IRENE, South Africa – Landon Donovan thinks the best is yet to come for the U.S. soccer team.
Yes, 2006 was a disappointment and even the quarterfinal finish in 2002 wasn’t completely satisfying.
“The two World Cups I’d been a part of, we hadn’t strung together three consecutive good results and good performances,” he said Monday. “I think this team has the experience and the ability to do that, and we’ll find out on Wednesday night.”
By beating Algeria, the Americans would advance from the group phase for the first time in eight years. Even with a draw against the Desert Foxes, the U.S. could advance as long as England fails to beat Slovenia and doesn’t gain a point and wipe out the American advantage in goals scored.
Algeria, coming off a 1-0 loss to Slovenia and a 0-0 tie with the English, can advance only with a victory. That likely means wide-open play.
“Their approach to the game would likely be an aggressive approach to try to get a goal and win the game,” Donovan said. “A lot of our guys play with or have played with or against their players. As a team, collectively, they can be unpredictable and on their day they are a very, very good team.”
On the first day of winter in South Africa, the U.S. held its last practice at Pilditch Stadium before the match. Because FIFA wants to preserve the field at Loftus Versfeld, the site of the match, today’s training was moved to Eersterust Stadium in Pretoria.
In many ways, the Americans know Algeria much better than Slovenia.
Center back Madjid Bougherra is a teammate of DaMarcus Beasley and Maurice Edu on the Glasgow Rangers; midfielder Karim Matmour plays alongside Michael Bradley on Borussia Moenchengladbach; midfielder Adlane Guedioura plays on Wolverhampton with Marcus Hahnemann; midfielder Riad Boudebouz is at Sochaux with injured American forward Charlie Davies; and defender Nadir Belhadj and midfielder Hassen Yebda play for Portsmouth, where they regularly face the U.S. Premier League contingent.
“They have a lot of guys who are skillful on the ball and who like to get the ball in dangerous areas and run by guys or be creative in their own way and get shots,” Bradley said. “Certainly Karim is good at that — his ability to use his speed to run by defenders and to get shots and crosses. I know that well. I play with him every week. So that’s something that we need to keep an eye on. But when you look at their whole team, they have a lot of different threats.”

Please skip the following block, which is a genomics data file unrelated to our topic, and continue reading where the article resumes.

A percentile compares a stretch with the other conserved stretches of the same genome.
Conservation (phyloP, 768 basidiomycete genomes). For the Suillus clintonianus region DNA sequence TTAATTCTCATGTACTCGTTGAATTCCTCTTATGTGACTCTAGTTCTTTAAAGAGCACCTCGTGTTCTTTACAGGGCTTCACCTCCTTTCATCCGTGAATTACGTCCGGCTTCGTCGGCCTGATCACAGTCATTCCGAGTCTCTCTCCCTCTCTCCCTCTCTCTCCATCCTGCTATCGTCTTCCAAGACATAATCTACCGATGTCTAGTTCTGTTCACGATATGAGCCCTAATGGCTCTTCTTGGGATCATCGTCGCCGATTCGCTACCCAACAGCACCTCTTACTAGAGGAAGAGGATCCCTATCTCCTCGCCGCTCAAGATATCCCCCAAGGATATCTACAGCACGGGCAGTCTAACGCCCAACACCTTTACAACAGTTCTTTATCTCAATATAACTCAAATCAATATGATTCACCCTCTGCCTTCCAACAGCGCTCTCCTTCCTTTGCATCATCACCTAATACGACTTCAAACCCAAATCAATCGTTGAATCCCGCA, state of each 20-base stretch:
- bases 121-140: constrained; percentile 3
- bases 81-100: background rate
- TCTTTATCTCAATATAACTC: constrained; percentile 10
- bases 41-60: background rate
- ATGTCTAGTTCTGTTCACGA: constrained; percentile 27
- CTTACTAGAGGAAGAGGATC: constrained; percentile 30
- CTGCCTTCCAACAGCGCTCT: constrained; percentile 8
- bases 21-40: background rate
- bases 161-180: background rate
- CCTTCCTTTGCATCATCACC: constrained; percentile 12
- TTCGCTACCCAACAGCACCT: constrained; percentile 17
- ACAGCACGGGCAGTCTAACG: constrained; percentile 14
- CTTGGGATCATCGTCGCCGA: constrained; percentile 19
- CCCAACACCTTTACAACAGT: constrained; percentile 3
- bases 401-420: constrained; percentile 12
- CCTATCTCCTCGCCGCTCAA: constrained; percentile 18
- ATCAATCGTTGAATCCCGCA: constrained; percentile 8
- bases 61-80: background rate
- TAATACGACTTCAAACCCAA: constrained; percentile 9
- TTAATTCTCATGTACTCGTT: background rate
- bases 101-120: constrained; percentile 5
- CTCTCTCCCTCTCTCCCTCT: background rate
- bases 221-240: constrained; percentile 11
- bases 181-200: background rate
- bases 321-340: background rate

With both teams facing elimination, it figures to be a fiercely fought game.
“Today’s football is very physical. Skill is just for the final meters,” Matmour said. “I’m quite happy to see everybody play the most simple game possible.”
Algeria reached the World Cup for just the third time, following first-round elimination in 1982 and 1986. Egypt forced a tiebreaker playoff by beating Algeria 2-0 in Cairo, a match Algeria’s Rafik Halliche and Khaled Lemmouchia played wrapped with head bandages after their team bus was pelted with stones. Four days later, Les Fennecs qualified by beating Egypt 1-0 in a tiebreaker playoff in Sudan.
The Americans have been toughened in a different way. Needing a three-goal victory over Egypt to reach last June’s Confederations Cup final — and doing just that — taught them they can overcome adversity. That lesson was intensified in this World Cup, when the U.S. rallied to tie England 1-1 and then came back from a two-goal halftime deficit to tie Slovenia 2-2. The Americans nearly won that one, too, but Maurice Edu’s 85th minute goal was disallowed for reasons that are still unclear since referees don’t have to explain their decisions.
Donovan said the team is fortunate to have had a lot of experiences “that have brought us together, both good and bad.”
“Being down 2-0 with your World Cup on the line is a difficult and daunting task to overcome,” he said, “but the way we’ve been hardened in a lot of ways over the years has made that possible, and I think we’re extremely excited for Wednesday.”